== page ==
A Craft Handed Down through Generations
The production of single malt Scotch whisky is a craft perfected by time. Many of the masters you’ll meet on the Malt Whisky Trail are from families who have been making Scotch whisky for generations – from the stillmen who harness the power of the spirit, to the coopers who make the casks which underpin whisky’s flavour.
Malting and Mashing
Single malt Scotch whisky is made using an age old process, beautiful in its simplicity. It uses natural, raw ingredients: malted barley, fresh spring water, and yeast.
The production of single malt Scotch whisky begins with malting the barley by steeping it in water and spreading it across a malting floor, allowing it to germinate. This starts the conversion of starch within the barley into sugars, which mixed with yeast will create the alcohol.
Part of the process has an effect on the spirit’s end flavour – sometimes the barley is dried over peat, imparting a smokey flavour.
Once it is dried, the malt is ground to a coarse flour called ‘grist’, and mixed with hot spring water in a large vessel called a ‘mash tun’.
The sugars from the malt dissolve, creating a sweet liquid called ‘wort’. Many distilleries on the Malt Whisky Trail give the excess solid waste to local farmers to feed their cattle so that nothing is wasted.
Fermentation and Distillation
The wort is passed into a large container, called a ‘washback’, where the liquid is fermented by adding yeast. This process converts the sugars in the wort into alcohol, creating a liquid called ‘wash’, which reaches a strength of about 8% ABV.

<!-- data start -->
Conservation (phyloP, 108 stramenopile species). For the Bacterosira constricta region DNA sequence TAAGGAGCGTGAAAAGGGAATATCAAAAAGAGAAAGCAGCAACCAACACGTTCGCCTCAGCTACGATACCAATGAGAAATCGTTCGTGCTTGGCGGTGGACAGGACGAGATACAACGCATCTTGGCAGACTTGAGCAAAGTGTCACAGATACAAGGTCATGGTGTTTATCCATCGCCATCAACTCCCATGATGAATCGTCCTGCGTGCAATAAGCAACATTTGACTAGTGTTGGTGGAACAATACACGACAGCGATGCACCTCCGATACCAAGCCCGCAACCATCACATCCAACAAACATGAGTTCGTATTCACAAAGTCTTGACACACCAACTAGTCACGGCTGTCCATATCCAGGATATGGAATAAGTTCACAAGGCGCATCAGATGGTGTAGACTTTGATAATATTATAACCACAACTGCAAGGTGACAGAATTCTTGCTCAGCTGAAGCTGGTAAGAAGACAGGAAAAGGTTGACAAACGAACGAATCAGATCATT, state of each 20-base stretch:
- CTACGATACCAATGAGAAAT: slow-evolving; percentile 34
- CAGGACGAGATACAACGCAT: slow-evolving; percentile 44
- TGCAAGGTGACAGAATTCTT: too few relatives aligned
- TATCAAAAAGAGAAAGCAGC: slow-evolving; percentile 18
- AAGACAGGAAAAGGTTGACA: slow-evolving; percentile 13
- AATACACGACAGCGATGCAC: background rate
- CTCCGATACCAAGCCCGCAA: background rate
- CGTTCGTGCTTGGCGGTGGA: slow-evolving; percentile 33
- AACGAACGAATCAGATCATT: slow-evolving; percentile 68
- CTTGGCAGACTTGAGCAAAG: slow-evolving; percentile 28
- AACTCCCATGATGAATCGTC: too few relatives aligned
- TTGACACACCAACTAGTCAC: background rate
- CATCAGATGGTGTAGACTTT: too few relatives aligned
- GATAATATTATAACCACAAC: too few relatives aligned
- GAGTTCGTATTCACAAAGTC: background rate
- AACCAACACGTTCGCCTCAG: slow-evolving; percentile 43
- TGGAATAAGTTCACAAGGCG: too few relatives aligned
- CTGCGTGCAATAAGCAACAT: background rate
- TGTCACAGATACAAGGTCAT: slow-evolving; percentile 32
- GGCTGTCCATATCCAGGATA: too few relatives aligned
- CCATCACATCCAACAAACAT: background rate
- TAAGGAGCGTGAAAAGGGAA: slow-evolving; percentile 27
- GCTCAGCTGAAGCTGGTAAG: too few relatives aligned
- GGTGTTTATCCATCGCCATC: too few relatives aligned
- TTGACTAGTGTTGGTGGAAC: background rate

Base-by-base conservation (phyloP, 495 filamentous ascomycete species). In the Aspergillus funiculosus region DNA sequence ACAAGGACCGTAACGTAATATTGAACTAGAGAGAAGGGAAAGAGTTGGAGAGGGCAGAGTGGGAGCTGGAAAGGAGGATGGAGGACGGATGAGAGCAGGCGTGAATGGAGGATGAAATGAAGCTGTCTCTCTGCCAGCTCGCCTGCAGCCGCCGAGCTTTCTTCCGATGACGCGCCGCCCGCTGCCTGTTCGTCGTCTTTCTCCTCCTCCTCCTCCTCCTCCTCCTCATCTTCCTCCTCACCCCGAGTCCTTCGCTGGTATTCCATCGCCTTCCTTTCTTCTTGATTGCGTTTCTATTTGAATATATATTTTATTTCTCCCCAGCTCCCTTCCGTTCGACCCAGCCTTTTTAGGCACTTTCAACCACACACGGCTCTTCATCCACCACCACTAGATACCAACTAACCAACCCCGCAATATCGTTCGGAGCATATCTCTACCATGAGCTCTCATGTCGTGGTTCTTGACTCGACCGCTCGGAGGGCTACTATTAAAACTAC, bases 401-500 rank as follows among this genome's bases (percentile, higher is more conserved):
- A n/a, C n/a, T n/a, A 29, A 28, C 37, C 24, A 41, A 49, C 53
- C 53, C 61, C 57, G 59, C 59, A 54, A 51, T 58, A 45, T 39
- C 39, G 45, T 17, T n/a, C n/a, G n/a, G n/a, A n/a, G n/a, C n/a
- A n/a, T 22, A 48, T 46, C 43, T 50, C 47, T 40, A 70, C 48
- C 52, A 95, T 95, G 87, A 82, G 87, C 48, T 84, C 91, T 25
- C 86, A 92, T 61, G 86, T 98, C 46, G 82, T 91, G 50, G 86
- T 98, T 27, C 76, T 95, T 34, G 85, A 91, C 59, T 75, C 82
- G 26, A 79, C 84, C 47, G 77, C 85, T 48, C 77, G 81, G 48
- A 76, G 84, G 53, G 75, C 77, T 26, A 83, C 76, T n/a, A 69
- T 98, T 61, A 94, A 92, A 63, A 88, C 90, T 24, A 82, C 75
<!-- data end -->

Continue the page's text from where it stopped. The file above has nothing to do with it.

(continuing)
Now, the distillation can begin.
Typically single malt Scotch whisky is double distilled in distinctive copper pot stills. These stills are like very large kettles heating the liquid inside. The first distillation takes place in the ‘wash’ still where the alcohol vapours rise to the top first. The vapours pass over the head of the still, before they are guided through a condenser as they return to a liquid form.
The result is a ‘low wine’ at a strength of about 20% ABV, which then makes its way to the second ‘spirit’ still, where the distillation process repeats itself. High quality spirit is then collected in a locked spirit safe, which you will find at the heart of any still room on the Malt Whisky Trail.
But the whisky production process has barely started…
Maturation and Release
It is now time to mature the new make spirit. Each distillery on the Malt Whisky Trail produces a distinctive spirit, which is the basis for the whisky’s flavour. But the real magic happens in oak casks over a number of years.
By law, Scotch whisky must be matured in oak for a minimum of three years. It must also be matured in Scotland.
These casks impart a distinctive golden colour to the whisky. Many casks are imported from Europe and America, having started out life holding bourbon, sherry, port, and wine.
Some of the distilleries on the Malt Whisky Trail have their own ‘coopers’ – men and women who shape and repair casks ready for maturation. However, most of the industry’s casks are handled at the Speyside Cooperage at the heart of the Trail. Casks can be rebuilt and repaired with not a single nail or drop of glue is using this process.
On the Malt Whisky Trail, you’ll come up close to these casks. You can even smell the aroma of the old filled casks.
After some time in oak casks, the whisky is ready to be enjoyed the world over.
Meet the Masters
The unique and historic process of making Scotch malt whisky is an intimate art, perfect by passionate craftsmen and women. Hear their secrets first hand as you travel the Malt Whisky Trail.